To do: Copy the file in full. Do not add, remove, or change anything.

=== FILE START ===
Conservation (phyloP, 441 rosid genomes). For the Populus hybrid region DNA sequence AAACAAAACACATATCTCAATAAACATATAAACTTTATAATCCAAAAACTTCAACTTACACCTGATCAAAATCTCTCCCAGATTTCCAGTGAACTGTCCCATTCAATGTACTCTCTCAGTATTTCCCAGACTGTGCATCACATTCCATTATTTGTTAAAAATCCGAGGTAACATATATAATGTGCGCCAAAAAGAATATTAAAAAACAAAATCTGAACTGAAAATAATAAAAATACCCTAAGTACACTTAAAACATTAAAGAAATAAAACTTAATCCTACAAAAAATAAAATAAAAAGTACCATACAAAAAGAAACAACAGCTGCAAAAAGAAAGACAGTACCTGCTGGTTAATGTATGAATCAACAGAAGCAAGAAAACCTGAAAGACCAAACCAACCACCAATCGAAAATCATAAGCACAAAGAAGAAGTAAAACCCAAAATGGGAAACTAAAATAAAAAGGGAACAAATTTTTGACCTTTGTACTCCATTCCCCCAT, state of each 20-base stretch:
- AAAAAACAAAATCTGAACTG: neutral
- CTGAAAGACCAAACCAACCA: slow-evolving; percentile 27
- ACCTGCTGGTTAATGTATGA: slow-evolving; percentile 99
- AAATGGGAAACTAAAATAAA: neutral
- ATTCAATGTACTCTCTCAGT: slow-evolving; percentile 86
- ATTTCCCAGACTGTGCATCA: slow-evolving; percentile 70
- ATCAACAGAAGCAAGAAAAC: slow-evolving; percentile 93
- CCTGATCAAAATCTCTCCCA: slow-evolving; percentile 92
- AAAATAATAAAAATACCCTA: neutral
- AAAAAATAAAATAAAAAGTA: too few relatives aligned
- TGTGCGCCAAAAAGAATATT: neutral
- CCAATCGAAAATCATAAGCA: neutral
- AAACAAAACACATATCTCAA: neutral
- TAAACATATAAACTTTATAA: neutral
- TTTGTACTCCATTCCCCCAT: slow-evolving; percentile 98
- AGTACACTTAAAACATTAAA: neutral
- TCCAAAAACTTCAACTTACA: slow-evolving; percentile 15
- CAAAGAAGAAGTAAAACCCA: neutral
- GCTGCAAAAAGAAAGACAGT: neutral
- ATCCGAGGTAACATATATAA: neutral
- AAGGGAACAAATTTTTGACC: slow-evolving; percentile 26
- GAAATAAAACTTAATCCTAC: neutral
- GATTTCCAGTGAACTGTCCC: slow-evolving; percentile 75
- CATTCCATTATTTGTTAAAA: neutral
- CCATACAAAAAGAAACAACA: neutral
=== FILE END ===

Conservation (phyloP, 441 rosid genomes). For the Populus hybrid region DNA sequence AAACAAAACACATATCTCAATAAACATATAAACTTTATAATCCAAAAACTTCAACTTACACCTGATCAAAATCTCTCCCAGATTTCCAGTGAACTGTCCCATTCAATGTACTCTCTCAGTATTTCCCAGACTGTGCATCACATTCCATTATTTGTTAAAAATCCGAGGTAACATATATAATGTGCGCCAAAAAGAATATTAAAAAACAAAATCTGAACTGAAAATAATAAAAATACCCTAAGTACACTTAAAACATTAAAGAAATAAAACTTAATCCTACAAAAAATAAAATAAAAAGTACCATACAAAAAGAAACAACAGCTGCAAAAAGAAAGACAGTACCTGCTGGTTAATGTATGAATCAACAGAAGCAAGAAAACCTGAAAGACCAAACCAACCACCAATCGAAAATCATAAGCACAAAGAAGAAGTAAAACCCAAAATGGGAAACTAAAATAAAAAGGGAACAAATTTTTGACCTTTGTACTCCATTCCCCCAT, state of each 20-base stretch:
- AAAAAACAAAATCTGAACTG: neutral
- CTGAAAGACCAAACCAACCA: slow-evolving; percentile 27
- ACCTGCTGGTTAATGTATGA: slow-evolving; percentile 99
- AAATGGGAAACTAAAATAAA: neutral
- ATTCAATGTACTCTCTCAGT: slow-evolving; percentile 86
- ATTTCCCAGACTGTGCATCA: slow-evolving; percentile 70
- ATCAACAGAAGCAAGAAAAC: slow-evolving; percentile 93
- CCTGATCAAAATCTCTCCCA: slow-evolving; percentile 92
- AAAATAATAAAAATACCCTA: neutral
- AAAAAATAAAATAAAAAGTA: too few relatives aligned
- TGTGCGCCAAAAAGAATATT: neutral
- CCAATCGAAAATCATAAGCA: neutral
- AAACAAAACACATATCTCAA: neutral
- TAAACATATAAACTTTATAA: neutral
- TTTGTACTCCATTCCCCCAT: slow-evolving; percentile 98
- AGTACACTTAAAACATTAAA: neutral
- TCCAAAAACTTCAACTTACA: slow-evolving; percentile 15
- CAAAGAAGAAGTAAAACCCA: neutral
- GCTGCAAAAAGAAAGACAGT: neutral
- ATCCGAGGTAACATATATAA: neutral
- AAGGGAACAAATTTTTGACC: slow-evolving; percentile 26
- GAAATAAAACTTAATCCTAC: neutral
- GATTTCCAGTGAACTGTCCC: slow-evolving; percentile 75
- CATTCCATTATTTGTTAAAA: neutral
- CCATACAAAAAGAAACAACA: neutral